The EU's Getting E-Ciggy With It

The European Parliament passed sweeping new regulations on tobacco products Tuesday, including a ban on menthol and, significantly, the first unified legislation on electronic cigarettes. The approved draft of the Tobacco Products Directive would effectively treat e-cigarettes like nicotine patches — a dismissal of health officials' proposals that they should be more strictly regulated as medicine.

The more relaxed route will make the e-cigarettes easier to purchase, which many actually consider a healthy move. Equipped with a battery; an atomiser; a cartridge of nicotine; and a water-based solution, e-cigarettes vaporize nicotine so that people can get their fix without the tobacco and additives found in traditional cigarettes. E-cigarettes are primarily popular among those trying to quit smoking — though some are concerned that popularity among teenagers is rising.

Although nicotine is definitely addictive, Cancer Research UK says that it's the tobacco and additive cocktail that poses the true danger to long-term smokers (not to mention, the smoke). E-cigarettes, they claim, are "almost certainly" much safer. Independent studies also indicate that switching from traditional cigarettes to e-cigarettes helps smokers lay off smoking for good.

However, e-cigarettes will be subject to the same restrictions on purchase and advertising that cigarettes currently are. Sales to those under 18 will be prohibited, and there are tight restrictions on sponsorship.

"We want to make sure they aren't marketed as gateway products for young people," said British European Parliament member Linda McAvan. However, in a 2012 European Commission study, the 15- to 24-year-old age group was the most familiar with e-cigarettes.

It's been difficult to legislate e-cigarettes in the EU because attitudes towards them and use vary wildly. They're not as popular as some make them out to be: The counties that lead in daily e-cigarette use — Denmark, Greece and Romania — do so with only two percent of the population smoking them (the U.S. leads with 2.7 percent). With the exception of Denmark, cigarettes seem most experimentally popular in Eastern Europe, with about 1 in 10 residents of Bulgaria, Latvia, Poland, and the Czech Republic saying they've tried them once or twice (Eastern and Central Europe also leads the rest of the continent in lung cancer rates).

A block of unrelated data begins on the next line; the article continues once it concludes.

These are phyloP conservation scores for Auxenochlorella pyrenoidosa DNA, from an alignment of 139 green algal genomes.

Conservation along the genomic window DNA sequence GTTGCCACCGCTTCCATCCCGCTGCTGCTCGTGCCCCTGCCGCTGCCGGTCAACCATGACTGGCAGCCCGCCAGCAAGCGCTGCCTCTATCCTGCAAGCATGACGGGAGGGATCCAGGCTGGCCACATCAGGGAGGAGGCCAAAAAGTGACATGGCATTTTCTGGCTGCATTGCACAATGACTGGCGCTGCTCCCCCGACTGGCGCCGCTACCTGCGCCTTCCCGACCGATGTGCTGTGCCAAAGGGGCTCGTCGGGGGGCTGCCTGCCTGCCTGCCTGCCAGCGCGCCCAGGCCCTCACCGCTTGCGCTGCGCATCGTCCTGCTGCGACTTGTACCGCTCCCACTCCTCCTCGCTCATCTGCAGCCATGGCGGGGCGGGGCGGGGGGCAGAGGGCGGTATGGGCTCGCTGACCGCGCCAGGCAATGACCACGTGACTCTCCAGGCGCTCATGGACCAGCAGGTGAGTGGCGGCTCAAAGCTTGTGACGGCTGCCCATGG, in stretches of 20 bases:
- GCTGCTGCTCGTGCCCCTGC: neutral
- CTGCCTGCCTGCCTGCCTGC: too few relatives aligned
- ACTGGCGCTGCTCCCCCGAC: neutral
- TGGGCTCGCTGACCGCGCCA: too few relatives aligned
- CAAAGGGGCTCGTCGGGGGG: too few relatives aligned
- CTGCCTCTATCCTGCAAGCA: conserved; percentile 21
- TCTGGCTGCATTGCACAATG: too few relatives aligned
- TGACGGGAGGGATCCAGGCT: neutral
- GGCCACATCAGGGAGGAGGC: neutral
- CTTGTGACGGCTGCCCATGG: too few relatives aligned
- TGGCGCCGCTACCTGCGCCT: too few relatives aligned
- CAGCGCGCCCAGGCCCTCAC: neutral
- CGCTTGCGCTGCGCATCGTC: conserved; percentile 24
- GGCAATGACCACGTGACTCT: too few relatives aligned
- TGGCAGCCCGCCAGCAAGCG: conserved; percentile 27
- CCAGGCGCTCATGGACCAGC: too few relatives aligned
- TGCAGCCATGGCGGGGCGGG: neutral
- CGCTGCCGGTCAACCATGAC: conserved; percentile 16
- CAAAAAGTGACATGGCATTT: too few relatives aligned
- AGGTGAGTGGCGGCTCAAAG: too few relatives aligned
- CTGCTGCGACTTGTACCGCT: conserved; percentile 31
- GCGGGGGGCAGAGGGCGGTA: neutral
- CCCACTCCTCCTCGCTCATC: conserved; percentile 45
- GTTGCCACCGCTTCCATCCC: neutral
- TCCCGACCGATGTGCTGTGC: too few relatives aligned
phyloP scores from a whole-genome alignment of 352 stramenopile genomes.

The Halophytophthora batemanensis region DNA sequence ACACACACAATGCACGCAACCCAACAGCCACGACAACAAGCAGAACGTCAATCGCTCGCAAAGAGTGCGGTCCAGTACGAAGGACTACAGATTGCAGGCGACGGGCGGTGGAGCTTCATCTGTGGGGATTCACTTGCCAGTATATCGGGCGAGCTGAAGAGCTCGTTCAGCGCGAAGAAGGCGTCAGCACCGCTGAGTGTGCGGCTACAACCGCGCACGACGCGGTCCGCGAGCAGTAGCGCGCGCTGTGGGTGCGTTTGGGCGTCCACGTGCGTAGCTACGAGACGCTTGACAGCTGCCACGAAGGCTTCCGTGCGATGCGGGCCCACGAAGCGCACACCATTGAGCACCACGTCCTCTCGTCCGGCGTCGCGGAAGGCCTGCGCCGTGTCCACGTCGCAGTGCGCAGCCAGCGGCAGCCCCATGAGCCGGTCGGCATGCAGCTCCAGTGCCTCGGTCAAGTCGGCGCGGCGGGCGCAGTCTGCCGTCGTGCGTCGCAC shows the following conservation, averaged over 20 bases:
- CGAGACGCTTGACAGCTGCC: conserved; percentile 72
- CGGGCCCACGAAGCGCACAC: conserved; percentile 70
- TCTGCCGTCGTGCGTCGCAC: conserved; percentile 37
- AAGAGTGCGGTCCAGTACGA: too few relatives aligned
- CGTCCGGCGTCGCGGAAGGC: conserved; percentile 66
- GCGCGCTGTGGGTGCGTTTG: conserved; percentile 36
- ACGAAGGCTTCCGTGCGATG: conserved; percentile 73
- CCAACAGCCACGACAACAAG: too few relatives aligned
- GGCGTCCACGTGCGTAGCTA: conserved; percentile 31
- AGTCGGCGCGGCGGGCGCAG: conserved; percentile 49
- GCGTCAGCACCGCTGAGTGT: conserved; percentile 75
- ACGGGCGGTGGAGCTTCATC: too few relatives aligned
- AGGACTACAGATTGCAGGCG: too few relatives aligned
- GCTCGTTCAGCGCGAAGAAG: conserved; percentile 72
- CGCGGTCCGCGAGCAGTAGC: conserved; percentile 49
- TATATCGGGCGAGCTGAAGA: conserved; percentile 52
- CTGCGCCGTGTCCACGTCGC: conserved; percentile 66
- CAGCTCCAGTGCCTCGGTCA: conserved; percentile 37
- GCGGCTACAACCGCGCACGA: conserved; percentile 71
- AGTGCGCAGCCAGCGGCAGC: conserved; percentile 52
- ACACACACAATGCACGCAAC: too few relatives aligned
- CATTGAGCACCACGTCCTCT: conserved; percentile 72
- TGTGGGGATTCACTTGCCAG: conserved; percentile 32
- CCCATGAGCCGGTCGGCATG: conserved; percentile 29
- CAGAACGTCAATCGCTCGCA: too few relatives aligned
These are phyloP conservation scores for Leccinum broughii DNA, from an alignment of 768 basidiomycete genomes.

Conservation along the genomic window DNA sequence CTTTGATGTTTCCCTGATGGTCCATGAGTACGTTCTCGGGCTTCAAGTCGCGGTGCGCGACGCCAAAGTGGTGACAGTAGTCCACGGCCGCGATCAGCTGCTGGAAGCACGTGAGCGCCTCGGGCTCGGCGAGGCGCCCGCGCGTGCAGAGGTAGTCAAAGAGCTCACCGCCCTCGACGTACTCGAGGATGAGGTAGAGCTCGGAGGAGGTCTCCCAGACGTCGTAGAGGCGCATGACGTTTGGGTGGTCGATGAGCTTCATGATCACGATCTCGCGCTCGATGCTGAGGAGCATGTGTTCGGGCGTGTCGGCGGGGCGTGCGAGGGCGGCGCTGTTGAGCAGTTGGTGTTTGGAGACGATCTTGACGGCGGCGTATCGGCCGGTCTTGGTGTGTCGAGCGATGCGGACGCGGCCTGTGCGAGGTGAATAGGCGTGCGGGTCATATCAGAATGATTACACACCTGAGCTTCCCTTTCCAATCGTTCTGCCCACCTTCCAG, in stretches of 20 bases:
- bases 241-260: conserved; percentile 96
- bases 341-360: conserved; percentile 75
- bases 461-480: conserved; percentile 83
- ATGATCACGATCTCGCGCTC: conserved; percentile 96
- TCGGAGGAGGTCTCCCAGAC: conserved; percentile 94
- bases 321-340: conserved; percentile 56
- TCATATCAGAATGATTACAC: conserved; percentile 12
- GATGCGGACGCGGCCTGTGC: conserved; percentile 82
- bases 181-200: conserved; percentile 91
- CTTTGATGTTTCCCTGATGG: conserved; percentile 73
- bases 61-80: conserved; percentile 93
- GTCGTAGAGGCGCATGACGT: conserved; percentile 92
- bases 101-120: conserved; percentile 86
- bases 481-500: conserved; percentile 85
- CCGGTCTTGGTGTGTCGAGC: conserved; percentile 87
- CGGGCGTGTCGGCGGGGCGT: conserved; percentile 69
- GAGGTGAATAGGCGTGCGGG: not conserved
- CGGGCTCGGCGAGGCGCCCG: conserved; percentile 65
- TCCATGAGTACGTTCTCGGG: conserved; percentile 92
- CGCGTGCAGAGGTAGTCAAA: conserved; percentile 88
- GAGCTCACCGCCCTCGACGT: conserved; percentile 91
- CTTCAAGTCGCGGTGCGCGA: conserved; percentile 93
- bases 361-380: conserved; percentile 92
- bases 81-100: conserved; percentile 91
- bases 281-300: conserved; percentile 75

Furthermore, attitudes about how harmful e-cigarettes are are far from similar: 14 percent of people in Italy don't consider them harmful, while more than half of those in Finland do. [Insert stereotypes here.]

The differing attitudes across the EU mean that the next step of passing the bill — Parliament negotiations with member states — could prove difficult. A final vote on the revised bill is expected before May 2014's elections, if not by the end of the year.

So did the EU move to regulate smoking at all with this bill? Yup. The new regulations are largely measures designed to discourage young people from smoking. Graphic warnings about the health dangers of smoking will now go from covering 30 to 40 percent of packaging to 65 percent of cartons. Words such as "light," "low tar," and "mild," are also now banned from packaging. In 2012, similar proposals in the U.S. about packaging were abandoned after courts said they violated freedom of speech.

However, some in the EU say the new regulations don't go far enough, and claim that Parliament caved to tobacco lobbyists. (The original packaging for the cigarettes was originally proposed to cover 75 percent of the packaging — the 65 percent that was approved was the figure lobbyists proposed.) Furthermore, a phase-out plan for menthol cigarettes is set to take place over eight years, instead of the originally proposed three. Slim cigarettes, also up for a ban, will remain.

(Image by Michael Dorausch)